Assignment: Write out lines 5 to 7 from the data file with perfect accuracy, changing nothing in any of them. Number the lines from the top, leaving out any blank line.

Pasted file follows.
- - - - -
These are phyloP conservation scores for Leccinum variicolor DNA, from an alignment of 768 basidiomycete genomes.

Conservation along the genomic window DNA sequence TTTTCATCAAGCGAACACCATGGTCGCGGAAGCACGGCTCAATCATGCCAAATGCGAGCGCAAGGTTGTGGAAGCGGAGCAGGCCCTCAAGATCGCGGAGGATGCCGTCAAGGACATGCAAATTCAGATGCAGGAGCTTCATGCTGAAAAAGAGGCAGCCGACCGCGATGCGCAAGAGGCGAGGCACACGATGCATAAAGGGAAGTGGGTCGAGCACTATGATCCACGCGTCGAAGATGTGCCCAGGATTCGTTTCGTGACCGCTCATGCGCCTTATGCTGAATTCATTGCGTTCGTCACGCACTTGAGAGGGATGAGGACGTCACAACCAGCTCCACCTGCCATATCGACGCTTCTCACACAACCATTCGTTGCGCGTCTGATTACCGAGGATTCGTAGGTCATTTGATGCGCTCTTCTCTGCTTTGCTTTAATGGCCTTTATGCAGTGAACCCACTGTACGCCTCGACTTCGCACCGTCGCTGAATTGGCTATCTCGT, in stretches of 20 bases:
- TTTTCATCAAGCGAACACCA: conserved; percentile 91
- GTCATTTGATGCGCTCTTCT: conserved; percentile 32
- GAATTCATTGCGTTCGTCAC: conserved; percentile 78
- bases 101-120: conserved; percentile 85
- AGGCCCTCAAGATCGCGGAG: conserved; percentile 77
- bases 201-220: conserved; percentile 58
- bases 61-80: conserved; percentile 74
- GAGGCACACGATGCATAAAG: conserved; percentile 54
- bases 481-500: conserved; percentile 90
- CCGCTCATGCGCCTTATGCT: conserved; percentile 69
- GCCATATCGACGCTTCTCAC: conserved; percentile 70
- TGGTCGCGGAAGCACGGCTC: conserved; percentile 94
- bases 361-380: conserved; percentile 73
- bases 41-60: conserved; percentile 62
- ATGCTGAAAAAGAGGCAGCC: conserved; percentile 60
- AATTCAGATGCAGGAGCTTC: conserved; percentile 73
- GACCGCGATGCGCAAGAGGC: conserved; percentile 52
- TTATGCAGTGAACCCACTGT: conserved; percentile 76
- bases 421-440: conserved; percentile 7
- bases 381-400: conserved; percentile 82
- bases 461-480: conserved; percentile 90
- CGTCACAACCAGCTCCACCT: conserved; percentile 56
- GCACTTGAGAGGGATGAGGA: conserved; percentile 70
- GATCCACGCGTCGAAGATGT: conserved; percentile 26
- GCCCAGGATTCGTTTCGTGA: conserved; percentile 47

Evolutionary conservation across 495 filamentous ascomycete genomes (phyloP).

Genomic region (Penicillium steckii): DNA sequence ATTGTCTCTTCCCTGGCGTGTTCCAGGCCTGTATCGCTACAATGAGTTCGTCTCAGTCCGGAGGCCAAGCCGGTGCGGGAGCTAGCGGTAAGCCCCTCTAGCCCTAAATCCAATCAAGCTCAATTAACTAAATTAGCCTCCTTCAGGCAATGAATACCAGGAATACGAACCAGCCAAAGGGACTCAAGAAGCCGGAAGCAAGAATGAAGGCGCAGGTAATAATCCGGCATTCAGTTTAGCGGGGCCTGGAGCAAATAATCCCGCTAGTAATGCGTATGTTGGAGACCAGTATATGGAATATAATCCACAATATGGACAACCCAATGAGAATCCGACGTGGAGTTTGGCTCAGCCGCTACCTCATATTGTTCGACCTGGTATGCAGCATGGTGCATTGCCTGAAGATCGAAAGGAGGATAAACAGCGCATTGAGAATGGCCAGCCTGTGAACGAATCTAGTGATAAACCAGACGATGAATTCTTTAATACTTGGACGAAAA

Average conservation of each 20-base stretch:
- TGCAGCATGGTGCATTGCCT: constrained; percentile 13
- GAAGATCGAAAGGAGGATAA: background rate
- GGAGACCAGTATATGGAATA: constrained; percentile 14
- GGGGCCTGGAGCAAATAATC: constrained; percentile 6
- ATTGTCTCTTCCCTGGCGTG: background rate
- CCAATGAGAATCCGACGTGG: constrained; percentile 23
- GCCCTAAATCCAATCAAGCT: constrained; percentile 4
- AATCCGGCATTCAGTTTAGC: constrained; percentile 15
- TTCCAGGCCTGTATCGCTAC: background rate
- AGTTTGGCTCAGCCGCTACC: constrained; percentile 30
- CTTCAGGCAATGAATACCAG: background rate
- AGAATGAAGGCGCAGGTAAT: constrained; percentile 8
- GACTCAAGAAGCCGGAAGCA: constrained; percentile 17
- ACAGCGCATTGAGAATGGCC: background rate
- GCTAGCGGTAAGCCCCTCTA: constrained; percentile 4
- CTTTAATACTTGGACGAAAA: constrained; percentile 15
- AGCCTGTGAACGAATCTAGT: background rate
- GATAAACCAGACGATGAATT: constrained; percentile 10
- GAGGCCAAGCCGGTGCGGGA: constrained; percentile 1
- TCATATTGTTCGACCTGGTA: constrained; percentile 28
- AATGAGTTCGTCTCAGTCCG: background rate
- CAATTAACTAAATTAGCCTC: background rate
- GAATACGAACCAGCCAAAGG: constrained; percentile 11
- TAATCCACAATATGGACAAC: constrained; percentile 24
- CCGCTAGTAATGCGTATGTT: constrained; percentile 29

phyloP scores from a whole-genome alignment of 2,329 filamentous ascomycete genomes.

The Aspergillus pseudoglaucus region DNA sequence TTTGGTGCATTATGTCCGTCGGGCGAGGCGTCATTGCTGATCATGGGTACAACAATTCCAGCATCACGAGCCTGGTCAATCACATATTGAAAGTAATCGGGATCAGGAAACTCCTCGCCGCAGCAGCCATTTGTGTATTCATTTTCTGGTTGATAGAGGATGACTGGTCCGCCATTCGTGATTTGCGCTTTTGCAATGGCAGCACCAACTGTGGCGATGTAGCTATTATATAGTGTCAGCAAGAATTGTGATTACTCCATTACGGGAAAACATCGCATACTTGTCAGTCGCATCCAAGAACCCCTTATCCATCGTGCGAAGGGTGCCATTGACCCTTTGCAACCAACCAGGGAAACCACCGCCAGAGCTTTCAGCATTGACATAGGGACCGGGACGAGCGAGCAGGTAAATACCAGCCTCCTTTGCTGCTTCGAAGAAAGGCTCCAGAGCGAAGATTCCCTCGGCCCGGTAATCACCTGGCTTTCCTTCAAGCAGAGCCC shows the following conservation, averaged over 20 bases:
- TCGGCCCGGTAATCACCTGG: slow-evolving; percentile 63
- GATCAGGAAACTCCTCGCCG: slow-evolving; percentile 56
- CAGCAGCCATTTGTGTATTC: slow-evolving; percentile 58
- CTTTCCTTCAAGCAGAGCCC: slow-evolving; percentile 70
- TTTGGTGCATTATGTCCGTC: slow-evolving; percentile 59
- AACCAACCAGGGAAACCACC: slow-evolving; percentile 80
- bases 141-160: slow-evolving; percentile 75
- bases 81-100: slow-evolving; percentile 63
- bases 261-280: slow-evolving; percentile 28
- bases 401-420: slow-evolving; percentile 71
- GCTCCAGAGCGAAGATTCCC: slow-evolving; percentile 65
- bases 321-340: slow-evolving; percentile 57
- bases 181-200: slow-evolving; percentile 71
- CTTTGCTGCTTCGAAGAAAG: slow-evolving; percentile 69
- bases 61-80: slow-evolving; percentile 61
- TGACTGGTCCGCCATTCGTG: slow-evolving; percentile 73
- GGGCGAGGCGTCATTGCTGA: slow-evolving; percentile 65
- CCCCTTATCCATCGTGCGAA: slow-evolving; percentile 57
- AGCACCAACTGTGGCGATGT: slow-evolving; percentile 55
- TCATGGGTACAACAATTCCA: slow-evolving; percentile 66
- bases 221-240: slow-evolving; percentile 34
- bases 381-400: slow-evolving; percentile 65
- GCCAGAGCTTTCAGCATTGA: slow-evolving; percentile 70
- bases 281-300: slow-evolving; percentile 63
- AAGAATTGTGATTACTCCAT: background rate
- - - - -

- GAATTCATTGCGTTCGTCAC: conserved; percentile 78
- bases 101-120: conserved; percentile 85
- AGGCCCTCAAGATCGCGGAG: conserved; percentile 77